Wellington Designers to Runway at Ecoluxe London During London Fashion Week

Ghost Train fashion

GHOST TRAIN / Model: Kendall Baker Photo: David Duffy Makeup: Sharee Wilkinson

New Zealand Eco Fashion Exposed has announced today that DENISE H & GHOST TRAIN Labels will runway at Ecoluxe London sustainable luxury fashion show – A Grinn Fairy Tale to be held on 17th February 2014, at Kingsway Hall, 66 Great Queen Street, WC2B 5BX Covent Garden, London.

It was a last minute decision to attend the event as we were only informed the week before Christmas which left us no time to really think about developing a range for the UK Market said Denise Anglesey – Designer and Director of New Zealand Eco Fashion Exposed.

For its 8th edition, Ecoluxe London teams up with award-winning prison charity and social enterprise Fine Cell Work for the first ever sustainable luxury fashion show during London Fashion Week, with an online silent auction to raise funds, including donations from Stella McCartney, Margaret Howell and Chloe in support of Fine Cell Work, that will be embellished by its embroiderers to create unique pieces. Denise decided to add her pieces to the auction last week. “I was really torn about letting the two garments go because they had featured on so many overseas press releases but sometimes you need to do something to help those who are less fortunate”.

Denise and Zorro decided last week that there was absolutely nothing to lose by sending a few garments from the Eco Runway held in Lower Hutt last September. Denise Anglesey of DENISE H and Zorro Potion of Ghost Train who both live in Wainuiomata decided to send the garments after being encouraged by the organiser of Ecoluxe London. This marks the beginning of a unique collaboration between the two events.

Stamo – London based designer and organiser of the London event made contact shortly after the announcement of the Inaugural New Zealand Eco Fashion Exposed Runway in 2013 and has been a great support to Denise who has been designing and selling her label DENISE H since 2008. Zorro on the other hand has always designed but the garments never left her home until New Zealand Eco Fashion Exposed 2013.  Her range entitled Twenty Thirteen was the crowd favourite at what is now an annual Lower Hutt runway.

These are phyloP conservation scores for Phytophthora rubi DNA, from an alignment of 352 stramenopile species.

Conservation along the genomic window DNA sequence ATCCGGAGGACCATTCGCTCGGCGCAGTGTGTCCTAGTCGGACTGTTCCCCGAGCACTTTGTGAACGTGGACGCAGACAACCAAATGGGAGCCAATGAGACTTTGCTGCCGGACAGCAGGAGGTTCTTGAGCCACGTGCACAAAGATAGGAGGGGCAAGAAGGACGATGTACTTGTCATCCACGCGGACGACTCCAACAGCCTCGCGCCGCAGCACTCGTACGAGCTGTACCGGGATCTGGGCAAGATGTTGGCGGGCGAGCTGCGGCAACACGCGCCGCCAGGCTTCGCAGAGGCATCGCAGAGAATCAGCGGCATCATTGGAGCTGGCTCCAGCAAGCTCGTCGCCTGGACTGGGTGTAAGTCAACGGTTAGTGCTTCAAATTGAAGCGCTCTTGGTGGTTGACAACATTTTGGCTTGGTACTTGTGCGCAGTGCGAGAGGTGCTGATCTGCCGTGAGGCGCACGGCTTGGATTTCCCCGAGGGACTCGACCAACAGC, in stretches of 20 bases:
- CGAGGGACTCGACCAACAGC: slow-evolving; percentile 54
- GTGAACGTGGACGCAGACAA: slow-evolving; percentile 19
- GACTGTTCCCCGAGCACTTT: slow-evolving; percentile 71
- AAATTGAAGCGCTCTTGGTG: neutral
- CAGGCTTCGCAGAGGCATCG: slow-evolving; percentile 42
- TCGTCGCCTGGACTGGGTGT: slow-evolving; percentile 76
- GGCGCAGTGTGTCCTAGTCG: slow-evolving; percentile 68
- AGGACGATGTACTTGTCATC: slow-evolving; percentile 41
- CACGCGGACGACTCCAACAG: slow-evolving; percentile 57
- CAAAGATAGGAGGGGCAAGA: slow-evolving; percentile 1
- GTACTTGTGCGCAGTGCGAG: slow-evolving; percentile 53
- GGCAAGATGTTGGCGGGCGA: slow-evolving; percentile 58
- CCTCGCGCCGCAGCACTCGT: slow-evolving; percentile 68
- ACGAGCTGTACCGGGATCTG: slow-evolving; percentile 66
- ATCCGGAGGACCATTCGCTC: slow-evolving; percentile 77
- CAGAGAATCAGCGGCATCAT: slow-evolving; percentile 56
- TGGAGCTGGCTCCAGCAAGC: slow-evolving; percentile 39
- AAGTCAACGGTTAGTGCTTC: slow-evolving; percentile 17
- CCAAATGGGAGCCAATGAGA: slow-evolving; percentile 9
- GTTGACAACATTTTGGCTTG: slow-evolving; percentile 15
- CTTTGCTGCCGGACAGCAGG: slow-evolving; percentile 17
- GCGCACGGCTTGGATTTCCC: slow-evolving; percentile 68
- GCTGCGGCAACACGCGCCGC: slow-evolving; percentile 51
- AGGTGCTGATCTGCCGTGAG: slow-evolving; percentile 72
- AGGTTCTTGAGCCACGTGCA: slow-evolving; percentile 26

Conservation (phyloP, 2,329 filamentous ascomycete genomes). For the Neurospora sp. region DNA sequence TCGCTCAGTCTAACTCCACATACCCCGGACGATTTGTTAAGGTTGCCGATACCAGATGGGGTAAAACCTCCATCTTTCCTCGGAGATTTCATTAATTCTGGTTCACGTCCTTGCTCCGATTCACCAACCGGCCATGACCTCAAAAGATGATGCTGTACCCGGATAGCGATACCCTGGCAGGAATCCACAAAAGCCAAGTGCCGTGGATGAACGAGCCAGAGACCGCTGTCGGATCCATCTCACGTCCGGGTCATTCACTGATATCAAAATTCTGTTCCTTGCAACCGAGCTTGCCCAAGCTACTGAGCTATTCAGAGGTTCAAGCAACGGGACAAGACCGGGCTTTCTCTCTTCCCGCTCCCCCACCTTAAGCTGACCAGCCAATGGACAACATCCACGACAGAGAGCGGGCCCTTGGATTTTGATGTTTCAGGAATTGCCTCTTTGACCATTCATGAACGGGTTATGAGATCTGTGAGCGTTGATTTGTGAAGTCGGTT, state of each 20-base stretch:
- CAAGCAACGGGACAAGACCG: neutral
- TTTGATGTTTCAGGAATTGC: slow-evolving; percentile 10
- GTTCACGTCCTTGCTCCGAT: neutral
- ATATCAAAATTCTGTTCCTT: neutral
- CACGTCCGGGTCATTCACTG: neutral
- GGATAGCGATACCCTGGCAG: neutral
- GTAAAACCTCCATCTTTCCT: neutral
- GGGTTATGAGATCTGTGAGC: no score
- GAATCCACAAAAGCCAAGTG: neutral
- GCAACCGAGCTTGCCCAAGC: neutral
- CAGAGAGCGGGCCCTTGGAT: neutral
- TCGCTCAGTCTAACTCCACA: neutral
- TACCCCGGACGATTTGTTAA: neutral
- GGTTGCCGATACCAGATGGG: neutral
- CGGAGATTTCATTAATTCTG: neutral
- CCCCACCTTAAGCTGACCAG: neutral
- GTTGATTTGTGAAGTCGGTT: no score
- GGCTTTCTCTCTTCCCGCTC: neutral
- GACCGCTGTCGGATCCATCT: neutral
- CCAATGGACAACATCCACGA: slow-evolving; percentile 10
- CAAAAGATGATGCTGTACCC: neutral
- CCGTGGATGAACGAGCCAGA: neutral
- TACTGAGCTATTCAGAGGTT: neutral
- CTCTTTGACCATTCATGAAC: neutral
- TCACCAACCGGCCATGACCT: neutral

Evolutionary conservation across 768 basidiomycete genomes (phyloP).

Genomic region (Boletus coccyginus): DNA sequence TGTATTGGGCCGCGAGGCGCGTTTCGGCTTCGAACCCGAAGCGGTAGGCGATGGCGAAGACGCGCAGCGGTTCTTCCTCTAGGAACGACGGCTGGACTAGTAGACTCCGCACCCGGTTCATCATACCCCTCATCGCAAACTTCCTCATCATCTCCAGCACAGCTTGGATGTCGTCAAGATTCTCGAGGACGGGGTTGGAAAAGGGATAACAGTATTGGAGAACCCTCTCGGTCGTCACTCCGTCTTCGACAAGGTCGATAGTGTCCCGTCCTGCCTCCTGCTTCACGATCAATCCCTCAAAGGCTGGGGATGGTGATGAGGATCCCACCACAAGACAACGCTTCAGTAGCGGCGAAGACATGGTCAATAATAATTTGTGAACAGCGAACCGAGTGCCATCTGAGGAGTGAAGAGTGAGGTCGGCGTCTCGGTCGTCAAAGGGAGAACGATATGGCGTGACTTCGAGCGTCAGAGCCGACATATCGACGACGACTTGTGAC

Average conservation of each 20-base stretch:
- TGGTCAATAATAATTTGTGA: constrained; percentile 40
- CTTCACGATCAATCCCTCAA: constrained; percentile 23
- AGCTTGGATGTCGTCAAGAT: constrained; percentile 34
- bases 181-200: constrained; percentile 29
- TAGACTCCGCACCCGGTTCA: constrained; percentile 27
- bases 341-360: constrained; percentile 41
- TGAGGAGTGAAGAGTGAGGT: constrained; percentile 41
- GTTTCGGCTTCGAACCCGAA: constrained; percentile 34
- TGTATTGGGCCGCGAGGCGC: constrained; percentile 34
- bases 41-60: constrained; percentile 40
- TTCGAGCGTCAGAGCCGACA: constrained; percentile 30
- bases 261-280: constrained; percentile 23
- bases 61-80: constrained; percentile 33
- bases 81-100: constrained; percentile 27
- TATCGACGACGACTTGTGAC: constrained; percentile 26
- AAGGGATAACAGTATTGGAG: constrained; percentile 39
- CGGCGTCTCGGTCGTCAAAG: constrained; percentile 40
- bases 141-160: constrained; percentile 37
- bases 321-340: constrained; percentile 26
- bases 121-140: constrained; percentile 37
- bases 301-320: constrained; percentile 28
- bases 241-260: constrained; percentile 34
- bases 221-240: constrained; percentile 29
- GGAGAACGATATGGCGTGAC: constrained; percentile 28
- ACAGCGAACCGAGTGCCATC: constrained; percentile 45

It has been a really busy year for Denise who literally fell into fashion designing. I started recycling denim in the tourist town of Kaikoura.  I cut it up, made new ‘one of a kind skirts’ and sold them to the tourists. It all grew from there” says Denise. “I always knew eco fashion was far bigger internationally than it was here”. Implementing the Runway was a dream and I knew someone would do it if I didn’t. Little did I know that the rise of the Eco Fashion Week was just beginning to take off with similar events now being held in Vancouver, New York, Russia, Hong Kong and of course Ecoluxe London.  My goal with New Zealand Eco Fashion Exposed is to create opportunities for designers, to educate the public about “Eco Fashion” and how it differs from main stream, and how people can have sustainable wardrobes and still look spectacular”.

DENISE H  Fashion

DENISE H / Model: Hannah Pasene Photo: David Duffy – This Garment is up for auction at Ecoluxe London

After successfully implementing New Zealand Eco Fashion Exposed she opened an Eco Boutique in Lower Hutt and is currently adding an online store via the Exposed Web Site for designers who runway to market their collections. “Along the way I have met some amazing people and made some new friends like Laurie Foon from New Zealand Pioneer Eco Label Starfish” Mayor Ray Wallace has been incredibly supportive and has helped Denise with securing the event for The Hutt Valley.

“Attending the Ecoluxe event is paving the way for other designers like Zorro to attend going forward”. “We had to break the ice so to speak”.

More information can be found about Ecoluxe London at http://ecoluxelondon.wordpress.com/2014/02/01/ecoluxe-london-sustainable-luxury-fashion-show-a-grinn-fairy-tale/ or on the New Zealand Eco Fashion Exposed web site.

The Ecoluxe Online Auction can be viewed at http://ecoluxelondon.wordpress.com/2014/02/05/happy-bidding

New Zealand Eco Fashion Exposed which will runway again in July 2014.

Green Urban Living Autumn Challenge 2014

Autmn Challenge 2014 Poster

The Green Urban Living Autumn Challenge is all about making it easy for everyone to live a little greener in ways that suit them and helps the environment.

Become part of the movement to create a personalised green revolution for every person and family that cares about themselves, their children and the environment. The main aim of the Green Urban Living Challenge is for us all to find and provide a range of “little green nuggets”, that people can choose from that best match their interests, desires and situation.

Why not become part of the solution and tap into and help grow a worldwide community using technology to share ideas, successes, failures, hopes and questions.